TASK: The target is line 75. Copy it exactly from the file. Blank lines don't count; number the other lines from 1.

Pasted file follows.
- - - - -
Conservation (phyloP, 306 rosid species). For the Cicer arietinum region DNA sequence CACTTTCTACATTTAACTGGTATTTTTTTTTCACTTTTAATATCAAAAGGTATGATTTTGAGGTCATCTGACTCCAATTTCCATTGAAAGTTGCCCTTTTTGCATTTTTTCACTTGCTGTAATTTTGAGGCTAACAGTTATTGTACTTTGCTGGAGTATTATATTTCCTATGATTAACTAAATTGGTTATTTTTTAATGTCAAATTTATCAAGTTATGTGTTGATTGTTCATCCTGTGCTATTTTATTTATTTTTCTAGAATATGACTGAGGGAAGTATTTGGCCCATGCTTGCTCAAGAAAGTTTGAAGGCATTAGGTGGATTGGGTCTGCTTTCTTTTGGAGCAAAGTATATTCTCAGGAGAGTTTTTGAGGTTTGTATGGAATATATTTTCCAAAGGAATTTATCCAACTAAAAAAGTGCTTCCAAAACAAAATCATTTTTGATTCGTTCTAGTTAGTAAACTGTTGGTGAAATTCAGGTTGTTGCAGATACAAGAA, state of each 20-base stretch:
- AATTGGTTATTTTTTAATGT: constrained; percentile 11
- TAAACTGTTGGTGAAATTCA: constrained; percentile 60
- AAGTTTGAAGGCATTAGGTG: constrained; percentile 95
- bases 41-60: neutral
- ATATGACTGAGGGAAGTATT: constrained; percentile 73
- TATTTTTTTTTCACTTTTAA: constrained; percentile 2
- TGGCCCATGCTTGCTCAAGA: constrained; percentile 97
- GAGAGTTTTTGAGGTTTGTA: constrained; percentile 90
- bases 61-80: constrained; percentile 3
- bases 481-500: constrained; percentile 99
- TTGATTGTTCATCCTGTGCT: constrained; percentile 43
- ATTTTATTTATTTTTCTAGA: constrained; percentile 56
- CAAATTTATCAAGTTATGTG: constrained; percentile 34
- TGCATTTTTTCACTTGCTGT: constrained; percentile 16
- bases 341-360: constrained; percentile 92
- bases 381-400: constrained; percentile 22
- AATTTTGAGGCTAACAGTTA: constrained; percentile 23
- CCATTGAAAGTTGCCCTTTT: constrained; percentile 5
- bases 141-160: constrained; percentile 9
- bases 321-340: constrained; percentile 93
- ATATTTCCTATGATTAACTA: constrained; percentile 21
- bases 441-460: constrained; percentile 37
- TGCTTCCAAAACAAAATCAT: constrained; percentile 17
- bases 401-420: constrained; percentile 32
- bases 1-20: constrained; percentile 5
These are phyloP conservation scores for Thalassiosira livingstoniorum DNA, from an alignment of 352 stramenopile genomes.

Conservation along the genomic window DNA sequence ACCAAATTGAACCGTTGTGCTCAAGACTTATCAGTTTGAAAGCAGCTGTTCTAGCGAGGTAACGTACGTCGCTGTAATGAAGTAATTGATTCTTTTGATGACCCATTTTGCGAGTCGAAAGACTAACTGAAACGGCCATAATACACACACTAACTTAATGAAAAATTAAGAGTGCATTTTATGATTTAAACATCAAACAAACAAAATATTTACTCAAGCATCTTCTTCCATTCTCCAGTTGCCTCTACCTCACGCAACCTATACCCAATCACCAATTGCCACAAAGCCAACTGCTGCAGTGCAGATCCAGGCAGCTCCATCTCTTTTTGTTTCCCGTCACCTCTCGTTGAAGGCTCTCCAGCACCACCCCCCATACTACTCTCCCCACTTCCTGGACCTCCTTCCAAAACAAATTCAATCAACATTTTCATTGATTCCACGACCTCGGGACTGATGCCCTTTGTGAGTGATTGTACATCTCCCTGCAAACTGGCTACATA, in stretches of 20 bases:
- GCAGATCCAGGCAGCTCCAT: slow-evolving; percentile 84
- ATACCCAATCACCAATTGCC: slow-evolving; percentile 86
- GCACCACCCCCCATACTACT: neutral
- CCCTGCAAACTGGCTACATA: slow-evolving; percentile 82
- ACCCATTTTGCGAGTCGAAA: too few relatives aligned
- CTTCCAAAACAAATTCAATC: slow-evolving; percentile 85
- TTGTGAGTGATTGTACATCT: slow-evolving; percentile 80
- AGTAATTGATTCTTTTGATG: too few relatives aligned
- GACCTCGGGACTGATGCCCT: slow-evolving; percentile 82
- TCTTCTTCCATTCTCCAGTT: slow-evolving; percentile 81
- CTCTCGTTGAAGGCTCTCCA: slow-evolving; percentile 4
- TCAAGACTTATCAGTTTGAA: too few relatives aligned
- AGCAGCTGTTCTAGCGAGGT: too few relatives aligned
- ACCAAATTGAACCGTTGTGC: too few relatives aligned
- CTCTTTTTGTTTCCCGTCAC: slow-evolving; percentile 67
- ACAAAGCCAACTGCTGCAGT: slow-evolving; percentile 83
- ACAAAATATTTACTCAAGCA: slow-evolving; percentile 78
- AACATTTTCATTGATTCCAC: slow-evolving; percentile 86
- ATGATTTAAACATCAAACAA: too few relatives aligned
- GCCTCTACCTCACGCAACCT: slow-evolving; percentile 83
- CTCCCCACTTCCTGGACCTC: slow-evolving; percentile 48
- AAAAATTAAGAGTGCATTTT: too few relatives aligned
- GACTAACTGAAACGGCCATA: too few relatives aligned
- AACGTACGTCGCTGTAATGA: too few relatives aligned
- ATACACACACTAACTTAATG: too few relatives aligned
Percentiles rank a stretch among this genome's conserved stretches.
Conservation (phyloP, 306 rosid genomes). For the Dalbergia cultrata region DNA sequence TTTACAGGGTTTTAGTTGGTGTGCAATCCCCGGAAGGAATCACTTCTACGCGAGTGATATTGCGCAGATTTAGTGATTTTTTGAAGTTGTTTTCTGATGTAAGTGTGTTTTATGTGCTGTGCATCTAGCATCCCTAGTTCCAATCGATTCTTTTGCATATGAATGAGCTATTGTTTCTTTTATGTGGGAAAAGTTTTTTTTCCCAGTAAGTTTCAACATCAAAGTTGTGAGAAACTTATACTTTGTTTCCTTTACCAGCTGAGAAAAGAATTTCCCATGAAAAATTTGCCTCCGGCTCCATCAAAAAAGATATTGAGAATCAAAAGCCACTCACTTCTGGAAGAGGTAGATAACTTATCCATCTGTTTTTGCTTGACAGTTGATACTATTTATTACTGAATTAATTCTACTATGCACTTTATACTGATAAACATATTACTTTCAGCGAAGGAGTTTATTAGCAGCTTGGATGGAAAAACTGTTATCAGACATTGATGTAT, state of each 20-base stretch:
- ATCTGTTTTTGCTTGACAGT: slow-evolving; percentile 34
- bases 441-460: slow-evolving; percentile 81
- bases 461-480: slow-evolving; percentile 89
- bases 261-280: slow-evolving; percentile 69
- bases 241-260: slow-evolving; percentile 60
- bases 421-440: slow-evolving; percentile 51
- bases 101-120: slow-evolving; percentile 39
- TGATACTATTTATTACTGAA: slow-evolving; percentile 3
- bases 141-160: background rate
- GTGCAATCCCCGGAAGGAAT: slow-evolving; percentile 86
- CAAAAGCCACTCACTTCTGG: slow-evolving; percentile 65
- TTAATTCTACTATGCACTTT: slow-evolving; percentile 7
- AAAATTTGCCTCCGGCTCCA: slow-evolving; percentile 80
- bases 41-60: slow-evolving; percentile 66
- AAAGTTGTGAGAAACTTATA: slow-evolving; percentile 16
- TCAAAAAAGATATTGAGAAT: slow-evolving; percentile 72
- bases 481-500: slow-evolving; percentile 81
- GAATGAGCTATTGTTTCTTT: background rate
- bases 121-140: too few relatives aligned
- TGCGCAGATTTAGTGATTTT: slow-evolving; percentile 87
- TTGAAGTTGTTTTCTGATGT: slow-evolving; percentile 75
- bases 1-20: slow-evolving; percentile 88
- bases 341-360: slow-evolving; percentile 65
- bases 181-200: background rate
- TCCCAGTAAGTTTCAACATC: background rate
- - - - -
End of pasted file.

- TGCGCAGATTTAGTGATTTT: slow-evolving; percentile 87